Compression Socks Obsession

Don’t laugh, but I feel like maybe I’m the last one out there to discover compression socks? Hah! I remember first hearing about them in my early twenties, when I was first pregnant, but I only tried them for the first time about six months ago — and I’m officially converted.

Why would someone want to wear compression socks? They increase blood-flow to your legs, help prevent varicose veins, and reduce muscle soreness. If you have a job where you sit all day long (raising my hand), you might want to give them a try. If you’re pregnant, you might want to give them a try. If you have a job where you stand all day long, you may want to give them a try. If you’re a big exerciser, you may want to try them.

I originally bought compression socks for my flight to Australia last October. I was nervous about sore legs and potential swelling after sitting for such a long stretch on the plane. They worked! And then, when I returned home, I started wearing them a couple of days per week — especially on days where I know I’m going to be sitting still for hours with my laptop.

I’ve determined they’re a simple, easy way to up my quality of life. If you’re new to compression socks, here’s the basic info:

-Compression socks come with different amounts of compression/tightness. You’ll see listings like 20-30mmHg or 15-25mmHg — the higher the number the higher the compression. I didn’t know what amount of compression I would want, so I started with three brands, and a couple different levels of compression.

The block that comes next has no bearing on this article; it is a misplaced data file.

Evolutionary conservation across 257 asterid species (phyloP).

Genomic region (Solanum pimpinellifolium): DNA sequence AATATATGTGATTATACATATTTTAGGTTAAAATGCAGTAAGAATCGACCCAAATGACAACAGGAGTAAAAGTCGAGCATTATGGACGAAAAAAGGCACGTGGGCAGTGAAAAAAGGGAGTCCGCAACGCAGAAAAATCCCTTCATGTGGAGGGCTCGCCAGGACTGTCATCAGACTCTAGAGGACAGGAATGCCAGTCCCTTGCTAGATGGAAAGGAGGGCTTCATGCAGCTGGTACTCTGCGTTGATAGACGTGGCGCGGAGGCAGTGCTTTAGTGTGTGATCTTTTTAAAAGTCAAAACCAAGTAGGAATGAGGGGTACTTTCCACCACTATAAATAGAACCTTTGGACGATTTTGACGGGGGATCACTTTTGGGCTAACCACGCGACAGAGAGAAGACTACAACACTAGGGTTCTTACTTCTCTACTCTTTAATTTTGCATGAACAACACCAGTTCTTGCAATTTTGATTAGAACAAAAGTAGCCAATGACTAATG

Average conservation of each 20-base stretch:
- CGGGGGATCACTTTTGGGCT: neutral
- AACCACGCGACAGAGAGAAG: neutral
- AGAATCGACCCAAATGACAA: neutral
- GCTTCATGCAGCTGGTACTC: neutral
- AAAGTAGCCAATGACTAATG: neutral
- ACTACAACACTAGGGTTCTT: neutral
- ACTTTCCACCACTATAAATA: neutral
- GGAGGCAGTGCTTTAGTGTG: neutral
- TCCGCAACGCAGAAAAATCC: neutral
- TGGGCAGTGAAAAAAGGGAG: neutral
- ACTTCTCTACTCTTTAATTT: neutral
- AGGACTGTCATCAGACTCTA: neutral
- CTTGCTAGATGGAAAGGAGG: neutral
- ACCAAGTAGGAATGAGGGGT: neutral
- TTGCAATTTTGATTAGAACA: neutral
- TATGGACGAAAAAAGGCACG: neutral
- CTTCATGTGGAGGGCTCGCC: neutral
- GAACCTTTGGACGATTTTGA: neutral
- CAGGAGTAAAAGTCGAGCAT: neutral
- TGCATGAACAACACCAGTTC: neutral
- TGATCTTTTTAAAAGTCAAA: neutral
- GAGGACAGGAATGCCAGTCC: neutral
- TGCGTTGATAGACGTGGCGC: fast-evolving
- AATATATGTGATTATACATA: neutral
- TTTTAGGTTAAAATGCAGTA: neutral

-Compression socks used to be quite boring and industrial-looking — and you could only find them at a pharmacy or medical supply shop. But these days, they’re everywhere — and happily, they’re really cute! There are lots of stripes and polkadots and handsome designs. Weirdly, there are also lots of themed novelty versions too. Sharks! Flags! Flowers! Rainbow hearts! There are tons of athletic versions too.

-They can be pricey! It’s not unusual to see a $30 or $40 price tag per pair. But there are also some better deals out there. Consider anything you can find in the $5 per pair range to be a good price.

-Heads up, you need to hand-wash or delicate-cycle wash compression socks. And you shouldn’t ever put them in the dryer.

The non-athletic, non-novelty options are my favorites and I’ve collected of bunch of them for you below from a wide range of brands:

Shadow Dot by Sockwell. Available in four colors. 20-30mmHg. $23. It seems like the Sockwell designs feel a bit more serious than other brands.

Navy & Salmon Stripes by Lish. In three different color combos (all really good ones!) 15-25 mmHg. $10.

Argyle by Vim & Vigr. $20. High quality. And maybe my favorite designs. The images at top are also Vim & Vigr.

Circular Stripe by Socklane. Mostly cotton. 15-20 mmHg. $19.

Four Kisses by Lily Trotter. In other color combs too. 15-20mmHg. $40.

Striped 4-Pack by PU Health. 25-30 mmHg. $21. If you’re feeling intimidated, these are a good place to start. Definitely one of the better prices I’ve seen.

Burgundy Rugby Stripe by Vim & Vigr. 15-20 mmHg. $33.

Classic Stripes by HLT-Pro. 4-pack. 20-30 mmHg. $22.

Solid Black by Laite Hebe. 3-pack. $14. It’s actually kind of hard to find basic solid compression socks, but luckily black is easily available.

Your turn. Have you tried compression socks? Are they old news to you? Do you have opinions on the amount of compression you like? Do you have a particular brand you favor? Do you wear them often? Or just once in awhile — like for flights? Did you wear them during pregnancy? I’d love to hear.

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